time being," would be his mumbled remark to any
observation on the subject--like a man roughenedout of granite, standing in a wilderness not bigenough for a decent billiard-room. A heavy figureof a man of stone, with a red handsome face, a blue
wandering eye, and a great white beard flowing
to his waist and never trimmed as far as Colebrookknew.
Seven years before, he had seriously answered,
"Next month, I think," to the chaffing attempt tosecure his custom made by that distinguished local
wit, the Colebrook barber, who happened to be sit-
ting insolently in the tap-room of the New Inn nearthe harbour, where the captain had entered to buyan ounce of tobacco. After paying for his pur-chase with three half-pence extracted from the cor-
ner of a handkerchief which he carried in the cuff
of his sleeve, Captain Hagberd went out. As soon
as the door was shut the barber laughed. "Theold one and the young one will be strolling arm in
arm to get shaved in my place presently. The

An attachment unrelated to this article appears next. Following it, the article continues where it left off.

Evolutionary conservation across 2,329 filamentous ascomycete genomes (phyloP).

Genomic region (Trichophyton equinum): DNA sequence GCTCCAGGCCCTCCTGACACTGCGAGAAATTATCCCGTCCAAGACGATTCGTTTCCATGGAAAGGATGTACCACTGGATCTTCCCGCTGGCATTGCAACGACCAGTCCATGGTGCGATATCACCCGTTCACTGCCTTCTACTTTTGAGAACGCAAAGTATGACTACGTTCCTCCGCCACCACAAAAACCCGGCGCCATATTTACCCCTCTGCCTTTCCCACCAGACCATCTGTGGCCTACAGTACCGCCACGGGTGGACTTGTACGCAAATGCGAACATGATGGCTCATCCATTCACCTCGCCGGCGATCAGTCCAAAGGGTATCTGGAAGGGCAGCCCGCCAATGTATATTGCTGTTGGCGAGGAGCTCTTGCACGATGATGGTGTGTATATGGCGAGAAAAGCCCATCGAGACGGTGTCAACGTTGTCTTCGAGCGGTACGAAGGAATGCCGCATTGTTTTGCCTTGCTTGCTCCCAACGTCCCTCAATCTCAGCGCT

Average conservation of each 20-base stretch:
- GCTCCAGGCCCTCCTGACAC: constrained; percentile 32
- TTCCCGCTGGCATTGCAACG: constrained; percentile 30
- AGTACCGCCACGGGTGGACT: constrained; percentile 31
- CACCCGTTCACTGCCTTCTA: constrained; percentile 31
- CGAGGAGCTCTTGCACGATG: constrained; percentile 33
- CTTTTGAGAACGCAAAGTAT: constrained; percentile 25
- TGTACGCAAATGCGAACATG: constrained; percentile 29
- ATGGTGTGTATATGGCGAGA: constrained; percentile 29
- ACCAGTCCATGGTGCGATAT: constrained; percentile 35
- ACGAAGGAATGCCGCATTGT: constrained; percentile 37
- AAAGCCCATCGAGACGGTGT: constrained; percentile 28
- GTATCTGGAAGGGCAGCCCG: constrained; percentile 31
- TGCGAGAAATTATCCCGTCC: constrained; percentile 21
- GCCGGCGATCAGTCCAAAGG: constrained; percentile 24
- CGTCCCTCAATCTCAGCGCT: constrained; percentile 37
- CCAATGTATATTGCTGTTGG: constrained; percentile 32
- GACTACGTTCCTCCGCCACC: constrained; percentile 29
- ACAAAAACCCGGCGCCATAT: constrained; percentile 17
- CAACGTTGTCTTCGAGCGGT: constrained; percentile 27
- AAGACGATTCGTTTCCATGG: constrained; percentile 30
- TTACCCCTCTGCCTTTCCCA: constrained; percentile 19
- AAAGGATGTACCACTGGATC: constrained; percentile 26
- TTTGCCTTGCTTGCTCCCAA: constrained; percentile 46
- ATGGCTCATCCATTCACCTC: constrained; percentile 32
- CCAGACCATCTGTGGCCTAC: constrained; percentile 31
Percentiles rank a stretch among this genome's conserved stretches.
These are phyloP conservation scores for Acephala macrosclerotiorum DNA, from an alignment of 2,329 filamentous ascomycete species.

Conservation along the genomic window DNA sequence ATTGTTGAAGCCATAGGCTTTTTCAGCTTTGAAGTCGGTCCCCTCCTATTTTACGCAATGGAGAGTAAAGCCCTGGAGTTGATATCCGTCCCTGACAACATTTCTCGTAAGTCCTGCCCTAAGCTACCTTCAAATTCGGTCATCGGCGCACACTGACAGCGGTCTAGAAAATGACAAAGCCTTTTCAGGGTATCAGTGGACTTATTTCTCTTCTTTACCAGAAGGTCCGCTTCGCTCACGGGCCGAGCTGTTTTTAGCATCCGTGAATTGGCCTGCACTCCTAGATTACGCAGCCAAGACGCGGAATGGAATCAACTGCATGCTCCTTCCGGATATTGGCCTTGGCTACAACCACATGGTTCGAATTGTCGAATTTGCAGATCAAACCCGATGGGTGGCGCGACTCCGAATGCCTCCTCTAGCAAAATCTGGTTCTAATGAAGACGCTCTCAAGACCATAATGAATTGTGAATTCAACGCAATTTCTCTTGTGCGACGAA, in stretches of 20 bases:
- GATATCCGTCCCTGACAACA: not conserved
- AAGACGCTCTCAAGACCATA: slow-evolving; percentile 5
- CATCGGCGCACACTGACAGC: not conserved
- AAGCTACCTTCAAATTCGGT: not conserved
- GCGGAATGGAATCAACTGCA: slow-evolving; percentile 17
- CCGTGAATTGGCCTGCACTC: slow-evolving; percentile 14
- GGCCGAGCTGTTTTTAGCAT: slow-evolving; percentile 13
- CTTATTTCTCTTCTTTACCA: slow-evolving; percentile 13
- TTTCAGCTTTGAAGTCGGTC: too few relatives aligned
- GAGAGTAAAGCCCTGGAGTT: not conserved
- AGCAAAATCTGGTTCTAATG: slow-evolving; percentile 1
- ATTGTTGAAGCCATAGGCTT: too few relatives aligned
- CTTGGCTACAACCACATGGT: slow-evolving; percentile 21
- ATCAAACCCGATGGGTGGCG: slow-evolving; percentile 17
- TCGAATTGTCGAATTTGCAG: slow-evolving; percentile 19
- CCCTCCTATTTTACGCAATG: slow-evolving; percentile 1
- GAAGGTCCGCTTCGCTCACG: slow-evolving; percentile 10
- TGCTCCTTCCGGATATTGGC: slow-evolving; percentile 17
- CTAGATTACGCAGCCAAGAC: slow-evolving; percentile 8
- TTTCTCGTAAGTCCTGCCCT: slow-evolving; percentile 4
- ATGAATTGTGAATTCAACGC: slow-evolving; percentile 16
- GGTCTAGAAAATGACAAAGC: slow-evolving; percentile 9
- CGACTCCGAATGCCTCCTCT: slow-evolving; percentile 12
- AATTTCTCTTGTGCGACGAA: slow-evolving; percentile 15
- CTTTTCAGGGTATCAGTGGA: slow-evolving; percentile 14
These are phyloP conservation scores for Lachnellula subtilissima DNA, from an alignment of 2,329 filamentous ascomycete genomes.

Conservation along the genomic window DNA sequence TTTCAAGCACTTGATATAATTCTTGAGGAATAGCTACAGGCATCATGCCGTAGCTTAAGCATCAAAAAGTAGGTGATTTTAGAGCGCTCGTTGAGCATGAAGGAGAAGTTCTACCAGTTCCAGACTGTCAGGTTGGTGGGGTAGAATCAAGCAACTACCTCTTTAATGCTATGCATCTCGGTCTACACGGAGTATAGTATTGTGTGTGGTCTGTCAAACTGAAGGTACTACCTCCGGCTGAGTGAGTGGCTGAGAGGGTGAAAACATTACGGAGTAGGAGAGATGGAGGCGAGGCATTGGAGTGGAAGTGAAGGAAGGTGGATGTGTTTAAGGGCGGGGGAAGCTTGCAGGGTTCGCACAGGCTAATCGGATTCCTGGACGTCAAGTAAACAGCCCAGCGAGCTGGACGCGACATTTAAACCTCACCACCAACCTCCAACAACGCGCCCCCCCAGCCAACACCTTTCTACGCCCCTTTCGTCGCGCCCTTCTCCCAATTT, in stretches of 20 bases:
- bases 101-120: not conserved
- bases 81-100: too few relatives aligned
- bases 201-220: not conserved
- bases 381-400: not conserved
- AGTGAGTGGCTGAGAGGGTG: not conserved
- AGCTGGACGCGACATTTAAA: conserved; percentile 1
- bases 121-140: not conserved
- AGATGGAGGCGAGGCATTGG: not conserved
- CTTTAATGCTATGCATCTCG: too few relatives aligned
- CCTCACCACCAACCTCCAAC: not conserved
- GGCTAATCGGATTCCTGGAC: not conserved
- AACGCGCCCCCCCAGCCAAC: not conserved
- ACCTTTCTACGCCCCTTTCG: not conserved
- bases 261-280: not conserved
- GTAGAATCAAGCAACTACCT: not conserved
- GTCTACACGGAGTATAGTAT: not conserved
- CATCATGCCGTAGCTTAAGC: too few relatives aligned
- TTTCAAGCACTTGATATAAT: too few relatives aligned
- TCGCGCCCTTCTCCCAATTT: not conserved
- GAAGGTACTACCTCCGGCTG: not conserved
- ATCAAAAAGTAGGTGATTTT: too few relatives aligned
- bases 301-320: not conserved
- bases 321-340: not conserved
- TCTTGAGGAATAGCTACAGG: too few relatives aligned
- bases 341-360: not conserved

tailor shall be set to work, and the barber, and the
candlestick maker; high old times are coming for
Colebrook, they are coming, to be sure. It used tobe 'next week,' now it has come to 'next month,'
and so on--soon it will be next spring, for all Iknow."
Noticing a stranger listening to him with a va-
cant grin, he explained, stretching out his legs cyn-ically, that this queer old Hagberd, a retired coast-ing-skipper, was waiting for the return of a son of
his. The boy had been driven away from home, he
shouldn't wonder; had run away to sea and had
never been heard of since. Put to rest in Davy
Jones's locker this many a day, as likely as not.That old man came flying to Colebrook threeyears ago all in black broadcloth (had lost his wifelately then), getting out of a third-class smokeras if the devil had been at his heels; and the onlything that brought him down was a letter--a hoax
probably. Some joker had written to him about a
seafaring man with some such name who was sup-
posed to be hanging about some girl or other, either
in Colebrook or in the neighbourhood. "Funny,ain't it?" The old chap had been advertising in
the London papers for Harry Hagberd, and offer-
ing rewards for any sort of likely information.
And the barber would go on to describe with sar-
donic gusto, how that stranger in mourning had
been seen exploring the country, in carts, on foot,taking everybody into his confidence, visiting allthe inns and alehouses for miles around, stopping
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